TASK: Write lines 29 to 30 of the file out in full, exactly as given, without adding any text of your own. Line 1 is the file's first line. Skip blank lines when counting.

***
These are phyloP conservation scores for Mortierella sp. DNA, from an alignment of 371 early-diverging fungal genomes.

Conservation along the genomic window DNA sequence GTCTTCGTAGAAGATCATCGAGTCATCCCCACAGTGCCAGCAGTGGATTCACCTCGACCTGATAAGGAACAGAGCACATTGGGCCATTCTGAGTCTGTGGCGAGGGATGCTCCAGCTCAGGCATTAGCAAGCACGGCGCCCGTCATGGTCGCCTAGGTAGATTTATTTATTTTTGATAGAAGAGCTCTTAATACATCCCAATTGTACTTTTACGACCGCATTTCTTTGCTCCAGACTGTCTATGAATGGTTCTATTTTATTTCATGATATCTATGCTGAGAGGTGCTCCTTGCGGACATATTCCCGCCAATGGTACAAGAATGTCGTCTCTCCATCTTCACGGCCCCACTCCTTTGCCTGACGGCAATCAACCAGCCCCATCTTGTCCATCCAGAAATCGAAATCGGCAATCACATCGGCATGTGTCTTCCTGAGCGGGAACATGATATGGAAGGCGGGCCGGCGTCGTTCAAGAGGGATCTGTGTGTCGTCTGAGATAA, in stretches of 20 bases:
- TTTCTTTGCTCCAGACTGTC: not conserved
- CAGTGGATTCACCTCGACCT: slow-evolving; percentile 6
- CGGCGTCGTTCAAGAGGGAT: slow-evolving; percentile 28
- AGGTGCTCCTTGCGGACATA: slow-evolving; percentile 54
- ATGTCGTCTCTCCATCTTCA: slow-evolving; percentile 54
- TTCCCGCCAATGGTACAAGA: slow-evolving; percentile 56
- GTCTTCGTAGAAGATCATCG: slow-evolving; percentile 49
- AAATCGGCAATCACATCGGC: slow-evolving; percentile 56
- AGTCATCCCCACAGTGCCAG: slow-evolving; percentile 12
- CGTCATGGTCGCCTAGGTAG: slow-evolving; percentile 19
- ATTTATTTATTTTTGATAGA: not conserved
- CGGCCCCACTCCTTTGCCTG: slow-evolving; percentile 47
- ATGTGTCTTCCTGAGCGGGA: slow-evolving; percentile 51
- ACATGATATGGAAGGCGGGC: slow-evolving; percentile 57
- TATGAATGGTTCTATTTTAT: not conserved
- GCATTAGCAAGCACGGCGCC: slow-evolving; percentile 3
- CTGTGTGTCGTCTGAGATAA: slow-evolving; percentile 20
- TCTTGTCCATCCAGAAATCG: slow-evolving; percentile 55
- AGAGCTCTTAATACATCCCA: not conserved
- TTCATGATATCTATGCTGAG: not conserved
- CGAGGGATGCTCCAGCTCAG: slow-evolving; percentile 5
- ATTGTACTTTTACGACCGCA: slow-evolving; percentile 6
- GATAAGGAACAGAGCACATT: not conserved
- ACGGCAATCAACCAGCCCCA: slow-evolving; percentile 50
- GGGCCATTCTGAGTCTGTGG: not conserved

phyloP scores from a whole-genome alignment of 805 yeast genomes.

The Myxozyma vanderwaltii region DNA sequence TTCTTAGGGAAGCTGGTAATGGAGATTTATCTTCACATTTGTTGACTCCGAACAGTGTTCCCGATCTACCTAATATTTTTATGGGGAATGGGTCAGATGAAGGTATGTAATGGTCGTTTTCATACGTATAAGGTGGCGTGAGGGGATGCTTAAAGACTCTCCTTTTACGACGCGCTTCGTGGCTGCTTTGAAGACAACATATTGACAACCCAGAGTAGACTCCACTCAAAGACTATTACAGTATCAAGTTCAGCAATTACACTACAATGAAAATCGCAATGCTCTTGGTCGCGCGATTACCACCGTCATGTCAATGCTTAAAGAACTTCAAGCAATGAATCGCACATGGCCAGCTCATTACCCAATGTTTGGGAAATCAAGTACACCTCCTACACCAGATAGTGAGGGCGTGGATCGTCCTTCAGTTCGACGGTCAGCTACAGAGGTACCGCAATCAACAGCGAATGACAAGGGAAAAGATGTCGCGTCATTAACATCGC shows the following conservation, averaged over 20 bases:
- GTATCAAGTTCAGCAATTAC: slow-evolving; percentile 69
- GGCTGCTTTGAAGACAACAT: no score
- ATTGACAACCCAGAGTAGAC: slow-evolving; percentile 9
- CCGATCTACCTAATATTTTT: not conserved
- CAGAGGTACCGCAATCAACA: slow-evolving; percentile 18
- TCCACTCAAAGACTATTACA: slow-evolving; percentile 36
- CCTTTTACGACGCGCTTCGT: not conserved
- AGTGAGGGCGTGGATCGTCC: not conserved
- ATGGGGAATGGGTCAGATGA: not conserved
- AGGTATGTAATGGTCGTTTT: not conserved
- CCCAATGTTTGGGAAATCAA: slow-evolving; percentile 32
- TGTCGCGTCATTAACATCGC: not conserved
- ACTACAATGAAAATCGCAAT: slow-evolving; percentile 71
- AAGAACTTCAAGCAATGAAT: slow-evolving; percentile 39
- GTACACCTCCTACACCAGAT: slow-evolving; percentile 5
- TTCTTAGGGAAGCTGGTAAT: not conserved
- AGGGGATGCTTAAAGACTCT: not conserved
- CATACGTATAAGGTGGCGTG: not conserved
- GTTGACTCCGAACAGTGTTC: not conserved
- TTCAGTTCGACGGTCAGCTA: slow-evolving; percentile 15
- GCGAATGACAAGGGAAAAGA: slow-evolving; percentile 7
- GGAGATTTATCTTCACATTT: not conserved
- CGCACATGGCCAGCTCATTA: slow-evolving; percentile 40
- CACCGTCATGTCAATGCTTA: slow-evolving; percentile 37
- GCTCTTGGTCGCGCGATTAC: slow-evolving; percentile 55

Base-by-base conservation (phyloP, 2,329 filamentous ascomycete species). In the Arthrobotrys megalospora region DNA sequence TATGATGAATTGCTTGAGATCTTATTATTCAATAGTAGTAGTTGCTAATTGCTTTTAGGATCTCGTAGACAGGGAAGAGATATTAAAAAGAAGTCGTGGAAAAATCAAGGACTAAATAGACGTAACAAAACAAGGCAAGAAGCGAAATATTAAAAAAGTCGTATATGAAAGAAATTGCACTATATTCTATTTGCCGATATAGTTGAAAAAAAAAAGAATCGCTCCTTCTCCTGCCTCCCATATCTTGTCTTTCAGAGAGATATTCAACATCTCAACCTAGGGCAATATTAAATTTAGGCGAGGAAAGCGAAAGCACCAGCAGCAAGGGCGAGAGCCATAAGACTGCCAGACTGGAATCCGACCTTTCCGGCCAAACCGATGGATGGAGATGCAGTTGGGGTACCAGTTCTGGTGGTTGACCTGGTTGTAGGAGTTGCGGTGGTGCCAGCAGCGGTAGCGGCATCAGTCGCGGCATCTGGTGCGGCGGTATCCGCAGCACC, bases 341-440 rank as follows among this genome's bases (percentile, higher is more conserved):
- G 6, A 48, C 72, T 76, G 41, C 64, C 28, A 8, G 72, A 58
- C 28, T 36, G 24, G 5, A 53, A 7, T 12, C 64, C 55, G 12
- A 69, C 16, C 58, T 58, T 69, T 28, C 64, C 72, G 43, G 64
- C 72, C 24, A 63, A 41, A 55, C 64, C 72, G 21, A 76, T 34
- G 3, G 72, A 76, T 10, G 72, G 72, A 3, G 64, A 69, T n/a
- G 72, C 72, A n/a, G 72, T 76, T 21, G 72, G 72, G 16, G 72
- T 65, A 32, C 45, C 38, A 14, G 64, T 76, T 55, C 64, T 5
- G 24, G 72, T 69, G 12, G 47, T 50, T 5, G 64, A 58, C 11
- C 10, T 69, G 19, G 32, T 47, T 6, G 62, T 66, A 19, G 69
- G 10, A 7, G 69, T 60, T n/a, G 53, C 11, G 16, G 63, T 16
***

The Myxozyma vanderwaltii region DNA sequence TTCTTAGGGAAGCTGGTAATGGAGATTTATCTTCACATTTGTTGACTCCGAACAGTGTTCCCGATCTACCTAATATTTTTATGGGGAATGGGTCAGATGAAGGTATGTAATGGTCGTTTTCATACGTATAAGGTGGCGTGAGGGGATGCTTAAAGACTCTCCTTTTACGACGCGCTTCGTGGCTGCTTTGAAGACAACATATTGACAACCCAGAGTAGACTCCACTCAAAGACTATTACAGTATCAAGTTCAGCAATTACACTACAATGAAAATCGCAATGCTCTTGGTCGCGCGATTACCACCGTCATGTCAATGCTTAAAGAACTTCAAGCAATGAATCGCACATGGCCAGCTCATTACCCAATGTTTGGGAAATCAAGTACACCTCCTACACCAGATAGTGAGGGCGTGGATCGTCCTTCAGTTCGACGGTCAGCTACAGAGGTACCGCAATCAACAGCGAATGACAAGGGAAAAGATGTCGCGTCATTAACATCGC shows the following conservation, averaged over 20 bases:
- GTATCAAGTTCAGCAATTAC: slow-evolving; percentile 69